I’m proud that the city of Berkeley made history in November 2014 when three-quarters of its residents approved the country’s first tax on sugary soft drinks, despite millions spent by the soda industry to defeat it. The tax will be a penny per ounce—12 cents on a can of soda, 68 cents on a two-liter bottle.
A soda tax lost in San Francisco because “only” 55 percent of people voted for it, falling short of the two-thirds majority needed—not really surprising, since Big Soda and its allies outspent supporters of the tax by more than 25-to-1. In recent years soda taxes were voted down in all of the 30 or so cities and states where they were proposed. The soda industry hopes that Berkeley, well known for its progressive politics, is an “anomaly,” but other cities and states are now more optimistic that they can follow our lead (supporters in San Francisco plan to bring the tax up for a vote again). Whether they succeed or not, the spotlight on sugary beverages will make many more people think twice about consuming them.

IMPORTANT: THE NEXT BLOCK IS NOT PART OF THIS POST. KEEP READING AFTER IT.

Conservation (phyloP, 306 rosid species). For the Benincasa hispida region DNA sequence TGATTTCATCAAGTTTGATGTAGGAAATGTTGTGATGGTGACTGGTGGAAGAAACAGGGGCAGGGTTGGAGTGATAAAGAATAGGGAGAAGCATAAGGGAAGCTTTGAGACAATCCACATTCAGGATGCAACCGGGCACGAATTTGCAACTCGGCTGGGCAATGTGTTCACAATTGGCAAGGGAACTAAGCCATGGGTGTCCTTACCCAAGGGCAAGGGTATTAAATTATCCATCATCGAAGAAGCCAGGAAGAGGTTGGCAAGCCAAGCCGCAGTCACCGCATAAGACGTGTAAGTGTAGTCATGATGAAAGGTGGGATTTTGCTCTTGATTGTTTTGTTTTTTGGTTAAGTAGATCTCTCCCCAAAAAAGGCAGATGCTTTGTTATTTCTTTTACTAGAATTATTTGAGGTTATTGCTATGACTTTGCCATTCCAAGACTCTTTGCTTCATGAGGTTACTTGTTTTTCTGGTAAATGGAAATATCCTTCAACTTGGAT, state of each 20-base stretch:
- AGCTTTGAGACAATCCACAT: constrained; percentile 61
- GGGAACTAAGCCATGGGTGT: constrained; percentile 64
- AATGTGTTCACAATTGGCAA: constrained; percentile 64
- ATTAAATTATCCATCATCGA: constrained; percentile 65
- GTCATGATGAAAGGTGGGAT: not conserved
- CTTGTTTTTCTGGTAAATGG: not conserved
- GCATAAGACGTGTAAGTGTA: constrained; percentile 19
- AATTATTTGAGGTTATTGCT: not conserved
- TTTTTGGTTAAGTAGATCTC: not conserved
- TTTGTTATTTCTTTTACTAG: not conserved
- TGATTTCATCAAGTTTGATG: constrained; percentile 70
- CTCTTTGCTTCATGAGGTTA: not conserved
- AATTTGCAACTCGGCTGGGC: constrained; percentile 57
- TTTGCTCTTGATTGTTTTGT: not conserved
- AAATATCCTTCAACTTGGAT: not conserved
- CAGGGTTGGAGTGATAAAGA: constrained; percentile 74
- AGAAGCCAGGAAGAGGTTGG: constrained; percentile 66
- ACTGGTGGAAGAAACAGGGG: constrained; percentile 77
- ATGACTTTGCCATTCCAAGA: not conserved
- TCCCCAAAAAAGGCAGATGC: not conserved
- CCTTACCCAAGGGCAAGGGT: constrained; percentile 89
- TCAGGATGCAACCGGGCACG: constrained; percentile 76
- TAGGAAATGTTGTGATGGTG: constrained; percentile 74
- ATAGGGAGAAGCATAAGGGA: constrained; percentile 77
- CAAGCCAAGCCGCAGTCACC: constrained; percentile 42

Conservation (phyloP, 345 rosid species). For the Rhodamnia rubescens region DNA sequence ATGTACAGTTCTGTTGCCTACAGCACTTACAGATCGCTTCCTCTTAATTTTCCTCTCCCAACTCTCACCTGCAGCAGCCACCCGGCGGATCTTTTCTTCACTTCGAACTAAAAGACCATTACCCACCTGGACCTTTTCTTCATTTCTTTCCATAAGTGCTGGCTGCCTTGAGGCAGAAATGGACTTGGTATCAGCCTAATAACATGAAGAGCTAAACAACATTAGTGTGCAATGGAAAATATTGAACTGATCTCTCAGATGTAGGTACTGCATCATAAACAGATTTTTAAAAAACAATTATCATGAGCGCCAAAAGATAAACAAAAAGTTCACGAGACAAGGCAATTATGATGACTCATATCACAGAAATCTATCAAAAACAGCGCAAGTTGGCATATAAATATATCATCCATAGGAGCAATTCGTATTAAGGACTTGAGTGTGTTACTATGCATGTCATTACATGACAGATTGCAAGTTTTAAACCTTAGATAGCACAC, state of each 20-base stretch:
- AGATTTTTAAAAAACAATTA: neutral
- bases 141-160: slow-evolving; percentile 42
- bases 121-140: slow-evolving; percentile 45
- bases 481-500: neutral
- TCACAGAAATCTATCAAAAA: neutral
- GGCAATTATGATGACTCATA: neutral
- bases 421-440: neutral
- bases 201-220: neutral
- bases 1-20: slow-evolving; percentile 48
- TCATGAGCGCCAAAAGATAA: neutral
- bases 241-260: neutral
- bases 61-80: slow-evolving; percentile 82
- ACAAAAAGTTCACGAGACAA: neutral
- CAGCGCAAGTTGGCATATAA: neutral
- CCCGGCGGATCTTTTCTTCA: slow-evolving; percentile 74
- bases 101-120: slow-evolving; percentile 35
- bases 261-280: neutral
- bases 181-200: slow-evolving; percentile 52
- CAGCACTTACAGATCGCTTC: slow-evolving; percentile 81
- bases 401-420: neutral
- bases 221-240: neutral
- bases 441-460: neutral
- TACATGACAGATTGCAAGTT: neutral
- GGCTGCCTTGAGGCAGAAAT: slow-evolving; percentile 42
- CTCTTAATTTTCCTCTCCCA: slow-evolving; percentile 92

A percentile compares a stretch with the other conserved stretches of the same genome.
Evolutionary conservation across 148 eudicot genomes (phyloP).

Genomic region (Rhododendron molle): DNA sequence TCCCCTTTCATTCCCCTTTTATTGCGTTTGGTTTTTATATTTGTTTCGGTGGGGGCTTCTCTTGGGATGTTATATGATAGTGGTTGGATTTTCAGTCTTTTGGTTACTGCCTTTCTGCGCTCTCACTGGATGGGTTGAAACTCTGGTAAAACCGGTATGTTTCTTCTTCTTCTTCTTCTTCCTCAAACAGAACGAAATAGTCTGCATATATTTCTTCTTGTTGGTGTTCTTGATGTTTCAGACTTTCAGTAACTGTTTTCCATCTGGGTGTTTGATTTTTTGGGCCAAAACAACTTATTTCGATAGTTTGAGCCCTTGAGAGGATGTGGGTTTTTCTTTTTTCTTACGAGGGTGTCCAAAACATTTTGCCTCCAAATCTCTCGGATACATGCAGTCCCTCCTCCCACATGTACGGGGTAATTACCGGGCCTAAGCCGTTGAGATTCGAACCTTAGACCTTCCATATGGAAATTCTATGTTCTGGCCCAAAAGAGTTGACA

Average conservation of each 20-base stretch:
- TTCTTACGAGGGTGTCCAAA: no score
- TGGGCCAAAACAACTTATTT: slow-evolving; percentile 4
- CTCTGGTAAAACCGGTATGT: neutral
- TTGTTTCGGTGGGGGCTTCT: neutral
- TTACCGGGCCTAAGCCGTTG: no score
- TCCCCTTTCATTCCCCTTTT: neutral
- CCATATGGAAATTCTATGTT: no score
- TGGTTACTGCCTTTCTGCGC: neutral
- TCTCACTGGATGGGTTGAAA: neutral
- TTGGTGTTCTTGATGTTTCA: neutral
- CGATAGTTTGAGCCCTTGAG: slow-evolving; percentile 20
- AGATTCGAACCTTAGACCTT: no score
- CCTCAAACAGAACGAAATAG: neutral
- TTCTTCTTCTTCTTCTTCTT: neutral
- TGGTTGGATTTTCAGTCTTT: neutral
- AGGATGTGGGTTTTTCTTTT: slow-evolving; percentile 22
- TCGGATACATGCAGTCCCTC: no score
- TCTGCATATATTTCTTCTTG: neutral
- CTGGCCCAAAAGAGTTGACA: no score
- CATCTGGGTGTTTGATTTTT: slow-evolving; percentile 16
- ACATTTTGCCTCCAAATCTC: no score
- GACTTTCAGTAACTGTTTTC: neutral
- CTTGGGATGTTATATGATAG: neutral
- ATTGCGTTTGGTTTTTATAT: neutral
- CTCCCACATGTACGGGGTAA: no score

The tax will almost certainly reduce sales of sugary beverages (including sports drinks, energy drinks, and sweetened iced teas), especially among poorer consumers. That’s what has happened in Mexico since it enacted a soda tax last year. Taxes on cigarettes have certainly been a big force in reducing their sales.
Soda and other “liquid candy” supply about half of the added sugar in the average American diet and are aggressively marketed to children. One can of soda contains nine teaspoons of sugar and about 150 calories. That by itself is the daily limit for added sugar from all sources set for men by the American Heart Association (AHA); for women the daily limit is just six teaspoons, and for children three to four teaspoons.
Added sugars not only cause weight gain, they disproportionately increase the risk of diabetes and heart disease because of how they are metabolized by the body. That’s why the AHA and many other health organizations have supported the soda tax in Berkeley and elsewhere. Liquid calories are especially likely to cause weight gain since they don’t reduce appetite as much as solid foods.
For more information about the dangers of added sugars, go to SugarScience.org, an excellent website produced by Dr. Robert Lustig and his colleagues at UC San Francisco.